Both teams togged out in Cunningham's Hotel and then marched to the field. Togging out is probably a misnomer as it is generally accepted that the Galway men played in their shirts and trousers. Each player wore a green knitted cap with a tassel on it. Meelick were led by their non-playing captain, James Lynam, who held the military rank of captain, having fought in the American civil war. Although a noted pugilist, he was regarded as a nice quiet man. His fanily came from Rahan in Co. Offaly and he had a farm in Eyrecourt. Later, in the 1890s, he was to contest unsuccessfully the East Galway seat in the Parnellite interest against John Roche, M.P.

The first All-Ireland final was fought at a fierce pace. One of the Thurles players got a blow on the nose and had to be carried off. As a result of this incident, John Lowry, the man who walked from Killimor and who played at fullback, was taken off by Captain Lynam. He was none too pleased with the decision because, for some time thereafter, until he was warned by the referee, he would dart on to the field and take part in the play.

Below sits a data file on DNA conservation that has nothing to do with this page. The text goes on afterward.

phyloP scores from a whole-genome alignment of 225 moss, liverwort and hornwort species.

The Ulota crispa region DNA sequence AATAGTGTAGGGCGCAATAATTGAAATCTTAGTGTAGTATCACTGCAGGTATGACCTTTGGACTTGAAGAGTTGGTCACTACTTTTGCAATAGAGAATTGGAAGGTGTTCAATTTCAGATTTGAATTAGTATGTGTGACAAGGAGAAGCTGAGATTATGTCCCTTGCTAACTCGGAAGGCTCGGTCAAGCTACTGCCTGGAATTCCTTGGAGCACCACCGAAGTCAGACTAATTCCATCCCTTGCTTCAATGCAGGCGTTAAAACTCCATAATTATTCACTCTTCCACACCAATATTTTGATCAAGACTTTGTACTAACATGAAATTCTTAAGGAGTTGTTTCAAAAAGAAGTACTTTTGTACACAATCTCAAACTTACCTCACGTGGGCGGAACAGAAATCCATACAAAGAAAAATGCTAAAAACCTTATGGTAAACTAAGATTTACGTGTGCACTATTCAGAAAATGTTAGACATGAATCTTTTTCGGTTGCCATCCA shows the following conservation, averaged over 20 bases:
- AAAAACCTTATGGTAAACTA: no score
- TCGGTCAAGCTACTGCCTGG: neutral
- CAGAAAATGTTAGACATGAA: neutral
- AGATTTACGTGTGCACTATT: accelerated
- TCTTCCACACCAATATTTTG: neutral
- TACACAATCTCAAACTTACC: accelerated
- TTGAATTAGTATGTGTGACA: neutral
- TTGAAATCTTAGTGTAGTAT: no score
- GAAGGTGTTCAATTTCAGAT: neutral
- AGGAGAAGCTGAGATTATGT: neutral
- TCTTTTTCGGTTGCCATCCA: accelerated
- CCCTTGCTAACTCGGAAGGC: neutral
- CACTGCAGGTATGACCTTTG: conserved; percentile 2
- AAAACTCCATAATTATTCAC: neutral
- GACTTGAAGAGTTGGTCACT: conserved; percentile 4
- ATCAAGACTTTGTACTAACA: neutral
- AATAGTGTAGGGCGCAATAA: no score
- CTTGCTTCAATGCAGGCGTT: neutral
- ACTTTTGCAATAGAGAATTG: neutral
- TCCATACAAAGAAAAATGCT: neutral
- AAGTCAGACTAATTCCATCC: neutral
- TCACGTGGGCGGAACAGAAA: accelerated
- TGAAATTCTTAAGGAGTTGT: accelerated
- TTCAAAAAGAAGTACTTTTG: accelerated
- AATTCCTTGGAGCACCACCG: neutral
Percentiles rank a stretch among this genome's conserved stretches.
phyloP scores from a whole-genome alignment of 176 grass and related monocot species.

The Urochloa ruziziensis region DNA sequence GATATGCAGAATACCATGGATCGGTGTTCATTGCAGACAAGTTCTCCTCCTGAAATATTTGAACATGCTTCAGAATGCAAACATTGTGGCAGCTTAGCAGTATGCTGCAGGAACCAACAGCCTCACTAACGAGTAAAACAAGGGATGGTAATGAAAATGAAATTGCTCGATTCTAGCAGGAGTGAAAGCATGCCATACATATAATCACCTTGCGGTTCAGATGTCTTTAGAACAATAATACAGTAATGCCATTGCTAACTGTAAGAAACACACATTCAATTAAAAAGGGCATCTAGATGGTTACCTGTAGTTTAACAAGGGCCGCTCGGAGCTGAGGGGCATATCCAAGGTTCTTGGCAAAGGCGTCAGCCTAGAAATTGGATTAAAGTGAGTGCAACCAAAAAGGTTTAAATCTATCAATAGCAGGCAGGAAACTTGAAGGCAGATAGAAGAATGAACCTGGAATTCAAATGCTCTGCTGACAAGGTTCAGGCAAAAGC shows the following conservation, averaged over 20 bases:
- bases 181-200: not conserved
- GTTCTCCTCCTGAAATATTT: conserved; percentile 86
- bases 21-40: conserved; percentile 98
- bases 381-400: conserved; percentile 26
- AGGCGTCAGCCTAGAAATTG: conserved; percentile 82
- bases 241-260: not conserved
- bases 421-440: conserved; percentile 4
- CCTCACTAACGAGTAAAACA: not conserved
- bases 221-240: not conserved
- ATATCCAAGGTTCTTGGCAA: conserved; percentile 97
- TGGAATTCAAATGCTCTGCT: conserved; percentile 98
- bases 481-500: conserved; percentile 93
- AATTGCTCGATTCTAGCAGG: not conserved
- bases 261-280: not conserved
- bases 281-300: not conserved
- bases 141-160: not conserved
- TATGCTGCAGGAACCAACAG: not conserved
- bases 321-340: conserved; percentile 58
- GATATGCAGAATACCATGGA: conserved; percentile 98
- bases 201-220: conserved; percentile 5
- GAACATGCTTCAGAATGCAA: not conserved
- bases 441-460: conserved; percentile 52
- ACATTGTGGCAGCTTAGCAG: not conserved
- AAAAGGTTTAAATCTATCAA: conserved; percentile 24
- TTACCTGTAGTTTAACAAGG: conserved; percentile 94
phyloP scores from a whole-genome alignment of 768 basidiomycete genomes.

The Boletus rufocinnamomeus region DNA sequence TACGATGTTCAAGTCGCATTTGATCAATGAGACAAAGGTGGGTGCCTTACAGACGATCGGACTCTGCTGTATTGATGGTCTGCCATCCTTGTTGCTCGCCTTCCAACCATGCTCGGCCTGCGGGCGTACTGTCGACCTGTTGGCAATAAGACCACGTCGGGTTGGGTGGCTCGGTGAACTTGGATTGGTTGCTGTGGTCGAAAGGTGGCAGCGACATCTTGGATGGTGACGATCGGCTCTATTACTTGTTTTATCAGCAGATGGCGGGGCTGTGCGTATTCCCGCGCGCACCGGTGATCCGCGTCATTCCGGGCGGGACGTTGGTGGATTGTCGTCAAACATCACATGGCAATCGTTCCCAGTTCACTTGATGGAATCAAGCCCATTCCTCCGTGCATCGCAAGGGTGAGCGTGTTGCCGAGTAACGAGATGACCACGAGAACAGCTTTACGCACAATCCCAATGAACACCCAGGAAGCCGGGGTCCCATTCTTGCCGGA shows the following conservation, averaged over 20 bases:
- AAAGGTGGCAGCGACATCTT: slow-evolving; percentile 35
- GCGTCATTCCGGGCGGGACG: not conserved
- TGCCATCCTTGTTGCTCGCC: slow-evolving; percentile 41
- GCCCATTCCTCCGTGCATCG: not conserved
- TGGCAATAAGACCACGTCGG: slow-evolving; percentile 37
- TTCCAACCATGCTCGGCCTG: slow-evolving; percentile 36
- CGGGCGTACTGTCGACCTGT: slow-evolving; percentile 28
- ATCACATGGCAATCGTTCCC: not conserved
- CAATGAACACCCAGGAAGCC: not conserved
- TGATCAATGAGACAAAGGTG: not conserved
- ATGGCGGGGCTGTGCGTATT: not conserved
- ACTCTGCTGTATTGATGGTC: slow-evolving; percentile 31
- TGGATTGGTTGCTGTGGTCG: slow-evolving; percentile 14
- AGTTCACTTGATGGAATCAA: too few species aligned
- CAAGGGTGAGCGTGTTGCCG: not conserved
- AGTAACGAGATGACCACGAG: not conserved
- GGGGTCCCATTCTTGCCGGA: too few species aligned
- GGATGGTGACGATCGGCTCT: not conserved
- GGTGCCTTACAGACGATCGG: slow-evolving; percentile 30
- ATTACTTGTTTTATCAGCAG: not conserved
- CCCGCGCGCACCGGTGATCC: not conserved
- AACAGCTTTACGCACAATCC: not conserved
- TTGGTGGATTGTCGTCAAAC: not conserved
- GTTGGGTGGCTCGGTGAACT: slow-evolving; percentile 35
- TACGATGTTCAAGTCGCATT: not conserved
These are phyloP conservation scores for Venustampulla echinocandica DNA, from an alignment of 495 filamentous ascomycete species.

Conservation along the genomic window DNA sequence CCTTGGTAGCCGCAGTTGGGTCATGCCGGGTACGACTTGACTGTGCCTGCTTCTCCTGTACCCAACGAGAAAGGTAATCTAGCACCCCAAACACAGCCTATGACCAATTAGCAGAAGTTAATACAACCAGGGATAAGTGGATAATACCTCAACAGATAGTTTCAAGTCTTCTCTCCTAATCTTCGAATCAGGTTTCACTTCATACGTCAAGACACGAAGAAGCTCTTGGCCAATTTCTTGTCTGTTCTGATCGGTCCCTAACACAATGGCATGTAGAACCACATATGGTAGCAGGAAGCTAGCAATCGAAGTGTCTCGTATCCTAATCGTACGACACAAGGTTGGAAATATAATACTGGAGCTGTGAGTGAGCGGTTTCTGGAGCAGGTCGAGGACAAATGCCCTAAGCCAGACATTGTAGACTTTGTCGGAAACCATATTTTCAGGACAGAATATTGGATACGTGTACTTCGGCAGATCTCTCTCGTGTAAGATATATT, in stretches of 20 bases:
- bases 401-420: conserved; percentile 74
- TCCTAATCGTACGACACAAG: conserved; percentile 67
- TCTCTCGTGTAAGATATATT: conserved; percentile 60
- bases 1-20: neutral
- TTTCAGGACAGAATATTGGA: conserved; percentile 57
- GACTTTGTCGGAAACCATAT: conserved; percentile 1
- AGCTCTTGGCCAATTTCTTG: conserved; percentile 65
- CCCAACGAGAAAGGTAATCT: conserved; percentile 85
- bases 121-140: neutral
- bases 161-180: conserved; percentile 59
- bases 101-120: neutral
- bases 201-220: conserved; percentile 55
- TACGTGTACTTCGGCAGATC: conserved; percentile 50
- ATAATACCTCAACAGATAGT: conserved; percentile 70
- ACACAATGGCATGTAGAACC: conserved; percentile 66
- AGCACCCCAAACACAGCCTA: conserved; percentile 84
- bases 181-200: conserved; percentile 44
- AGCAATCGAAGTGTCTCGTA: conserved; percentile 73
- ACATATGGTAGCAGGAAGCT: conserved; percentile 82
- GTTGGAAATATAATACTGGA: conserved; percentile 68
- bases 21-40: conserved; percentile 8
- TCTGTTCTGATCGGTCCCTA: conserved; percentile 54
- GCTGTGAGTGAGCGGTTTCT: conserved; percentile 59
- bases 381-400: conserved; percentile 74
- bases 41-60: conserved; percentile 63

Meelick were defeated by a goal and a point and one forfeit point to nil. They have never since been listed as Galway county senior hurling champions. But, because of their historic participation in the first All-Ireland, the name of the small village on the west bank of the River Shannon and the tradition it represented in south-east Galway will live for ever in the annals of the G.A.A.

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Talk given to History Society, Eyrecourt, circa 1991